IV. Conclusion
It does not appear that the Australian experience with gun buybacks is fully replicable in the United States. Levitt provides three reasons why gun buybacks in the United States have apparently been ineffective: (a) the buybacks are relatively small in scale (b) guns are surrendered voluntarily, and so are not like the ones used in crime; and (c) replacement guns are easy to obtain.9 These factors did not apply to the Australian buyback, which was large, compulsory, and the guns on this island nation could not easily be replaced. For example, compared to the buyback of 650,000 firearms, annual imports after the law averaged only 30,000 per year, with many of these bought by law enforcement agencies.4
For Australia, a difficulty with determining the effect of the law was that gun deaths were falling in the early 1990s. No study has explained why gun deaths were falling, or why they might be expected to continue to fall. Yet most studies generally assumed that they would have continued to drop without the NFA. Many studies still found strong evidence for a beneficial effect of the law.
From the perspective of 1996, it would have been difficult to imagine more compelling future evidence of a beneficial effect of the law. Whether or not one wants to attribute the effects as being due to the law, everyone should be pleased with what happened in Australia after the NFAthe elimination of firearm massacres (at least up to the present) and an immediate, and continuing, reduction in firearm suicide and firearm homicide.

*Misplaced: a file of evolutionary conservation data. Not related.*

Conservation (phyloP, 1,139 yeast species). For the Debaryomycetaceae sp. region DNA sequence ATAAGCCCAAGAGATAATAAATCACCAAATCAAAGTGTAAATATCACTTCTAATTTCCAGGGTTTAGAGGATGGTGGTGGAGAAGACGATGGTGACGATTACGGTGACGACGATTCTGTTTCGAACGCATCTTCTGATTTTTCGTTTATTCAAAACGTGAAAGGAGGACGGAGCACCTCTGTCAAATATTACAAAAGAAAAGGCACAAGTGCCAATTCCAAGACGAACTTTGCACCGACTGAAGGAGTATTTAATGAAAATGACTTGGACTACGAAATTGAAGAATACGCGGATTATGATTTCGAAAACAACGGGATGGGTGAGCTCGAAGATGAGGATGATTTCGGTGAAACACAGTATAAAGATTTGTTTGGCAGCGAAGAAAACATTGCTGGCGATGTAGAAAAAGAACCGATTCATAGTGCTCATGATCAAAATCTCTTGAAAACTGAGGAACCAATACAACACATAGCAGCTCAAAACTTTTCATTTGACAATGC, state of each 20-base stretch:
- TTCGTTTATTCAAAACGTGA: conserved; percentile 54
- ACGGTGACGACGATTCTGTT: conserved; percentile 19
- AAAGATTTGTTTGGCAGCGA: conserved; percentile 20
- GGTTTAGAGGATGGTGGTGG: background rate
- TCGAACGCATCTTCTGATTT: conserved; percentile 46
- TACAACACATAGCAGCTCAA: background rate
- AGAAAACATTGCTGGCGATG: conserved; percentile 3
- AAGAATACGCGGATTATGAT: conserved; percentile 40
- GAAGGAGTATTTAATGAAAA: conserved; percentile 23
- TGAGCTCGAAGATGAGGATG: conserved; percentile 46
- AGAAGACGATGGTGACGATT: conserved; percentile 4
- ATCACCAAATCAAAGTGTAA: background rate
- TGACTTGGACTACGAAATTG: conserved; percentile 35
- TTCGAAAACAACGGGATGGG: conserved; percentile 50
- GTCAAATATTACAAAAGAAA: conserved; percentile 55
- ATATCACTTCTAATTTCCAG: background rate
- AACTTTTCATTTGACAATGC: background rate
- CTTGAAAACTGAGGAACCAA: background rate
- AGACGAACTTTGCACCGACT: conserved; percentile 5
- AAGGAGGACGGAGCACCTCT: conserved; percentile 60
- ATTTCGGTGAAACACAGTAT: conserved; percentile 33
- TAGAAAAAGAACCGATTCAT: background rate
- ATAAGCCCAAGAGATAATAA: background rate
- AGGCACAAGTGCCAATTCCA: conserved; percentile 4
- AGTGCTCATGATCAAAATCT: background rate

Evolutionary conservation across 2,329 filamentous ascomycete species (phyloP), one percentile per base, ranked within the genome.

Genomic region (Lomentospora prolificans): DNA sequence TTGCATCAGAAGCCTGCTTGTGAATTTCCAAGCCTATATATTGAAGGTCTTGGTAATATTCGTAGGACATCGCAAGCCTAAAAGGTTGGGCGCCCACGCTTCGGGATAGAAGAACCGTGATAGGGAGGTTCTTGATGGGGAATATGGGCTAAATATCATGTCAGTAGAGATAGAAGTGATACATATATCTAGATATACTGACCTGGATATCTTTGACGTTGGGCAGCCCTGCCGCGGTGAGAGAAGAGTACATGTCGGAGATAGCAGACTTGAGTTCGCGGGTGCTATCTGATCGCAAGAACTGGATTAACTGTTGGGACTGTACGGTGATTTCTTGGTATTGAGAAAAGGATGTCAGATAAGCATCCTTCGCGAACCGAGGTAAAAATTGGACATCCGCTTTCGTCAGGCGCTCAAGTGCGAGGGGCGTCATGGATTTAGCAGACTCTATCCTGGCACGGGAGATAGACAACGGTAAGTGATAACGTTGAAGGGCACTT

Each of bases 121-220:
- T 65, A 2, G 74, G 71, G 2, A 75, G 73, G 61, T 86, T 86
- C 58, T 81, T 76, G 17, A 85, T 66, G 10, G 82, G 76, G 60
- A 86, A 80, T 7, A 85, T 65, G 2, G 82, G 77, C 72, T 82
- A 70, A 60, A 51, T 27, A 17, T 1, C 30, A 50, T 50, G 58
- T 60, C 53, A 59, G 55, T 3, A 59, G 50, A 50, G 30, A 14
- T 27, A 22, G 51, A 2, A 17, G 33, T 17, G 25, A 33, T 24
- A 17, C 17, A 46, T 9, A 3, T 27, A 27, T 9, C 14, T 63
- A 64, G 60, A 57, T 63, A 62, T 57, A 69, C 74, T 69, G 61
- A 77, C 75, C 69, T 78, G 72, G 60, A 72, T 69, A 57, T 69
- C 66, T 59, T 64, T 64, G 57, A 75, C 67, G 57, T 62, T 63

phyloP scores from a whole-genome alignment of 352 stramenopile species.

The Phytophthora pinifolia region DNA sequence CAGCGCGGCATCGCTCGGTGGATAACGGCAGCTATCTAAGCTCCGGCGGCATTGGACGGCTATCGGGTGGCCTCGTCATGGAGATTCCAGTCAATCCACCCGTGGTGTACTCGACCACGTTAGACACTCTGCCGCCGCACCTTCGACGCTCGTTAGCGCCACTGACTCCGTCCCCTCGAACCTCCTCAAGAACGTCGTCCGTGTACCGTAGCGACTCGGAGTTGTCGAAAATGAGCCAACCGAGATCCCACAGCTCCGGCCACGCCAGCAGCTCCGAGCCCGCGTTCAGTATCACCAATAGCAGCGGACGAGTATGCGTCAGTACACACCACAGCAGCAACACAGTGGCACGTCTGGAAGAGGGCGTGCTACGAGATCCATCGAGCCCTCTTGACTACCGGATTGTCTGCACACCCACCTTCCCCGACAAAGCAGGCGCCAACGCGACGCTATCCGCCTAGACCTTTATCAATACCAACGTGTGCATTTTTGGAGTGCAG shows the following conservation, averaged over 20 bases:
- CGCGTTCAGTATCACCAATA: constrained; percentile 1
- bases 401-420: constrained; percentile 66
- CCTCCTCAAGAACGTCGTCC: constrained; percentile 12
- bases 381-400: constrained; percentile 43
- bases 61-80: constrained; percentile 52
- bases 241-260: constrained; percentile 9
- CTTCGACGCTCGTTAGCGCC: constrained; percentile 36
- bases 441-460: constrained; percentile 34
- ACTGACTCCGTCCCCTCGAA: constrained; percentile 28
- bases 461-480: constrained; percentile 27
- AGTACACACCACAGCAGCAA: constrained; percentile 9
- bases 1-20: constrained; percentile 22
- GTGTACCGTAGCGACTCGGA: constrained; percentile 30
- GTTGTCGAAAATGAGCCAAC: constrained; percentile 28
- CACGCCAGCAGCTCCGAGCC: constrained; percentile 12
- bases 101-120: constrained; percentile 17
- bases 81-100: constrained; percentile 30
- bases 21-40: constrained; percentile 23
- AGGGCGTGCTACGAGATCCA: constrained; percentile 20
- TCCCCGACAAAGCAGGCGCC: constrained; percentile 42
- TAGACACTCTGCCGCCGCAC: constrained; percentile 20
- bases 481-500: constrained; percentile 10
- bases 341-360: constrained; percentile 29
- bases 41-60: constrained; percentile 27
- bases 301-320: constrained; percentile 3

Life, don't talk to me about life - Marvin the Paranoid Android

Replies to this message:
 Message 246 by Jon, posted 07-31-2012 10:22 AM Tangle has replied

  
Tangle
Member
Posts: 9538
From: UK
Joined: 10-07-2011
Member Rating: 4.1


(1)
Message 248 of 310 (669592)
07-31-2012 10:55 AM
Reply to: Message 246 by Jon
07-31-2012 10:22 AM


Jon writes:
Please refer to the last several pages of this thread to discover why limiting your research criteria to 'firearm deaths' produces meaningless results.
I am not searching for firearm deaths, I'm reading through a vast quantity of research on gun control.
Not surprisingly, that research occasionally has something to say about deaths from firearms. But it also has a lot to say about whether firearms are merely substituting deaths by other methods and if you'd care to read some of the research itself instead of randomly jeering every post I make, you would know that.
What exactly is your beef?- if you spell it out I'll try to answer you.

Life, don't talk to me about life - Marvin the Paranoid Android

This message is a reply to:
 Message 246 by Jon, posted 07-31-2012 10:22 AM Jon has replied

Replies to this message:
 Message 249 by crashfrog, posted 07-31-2012 11:07 AM Tangle has seen this message but not replied
 Message 250 by Jon, posted 07-31-2012 11:51 AM Tangle has seen this message but not replied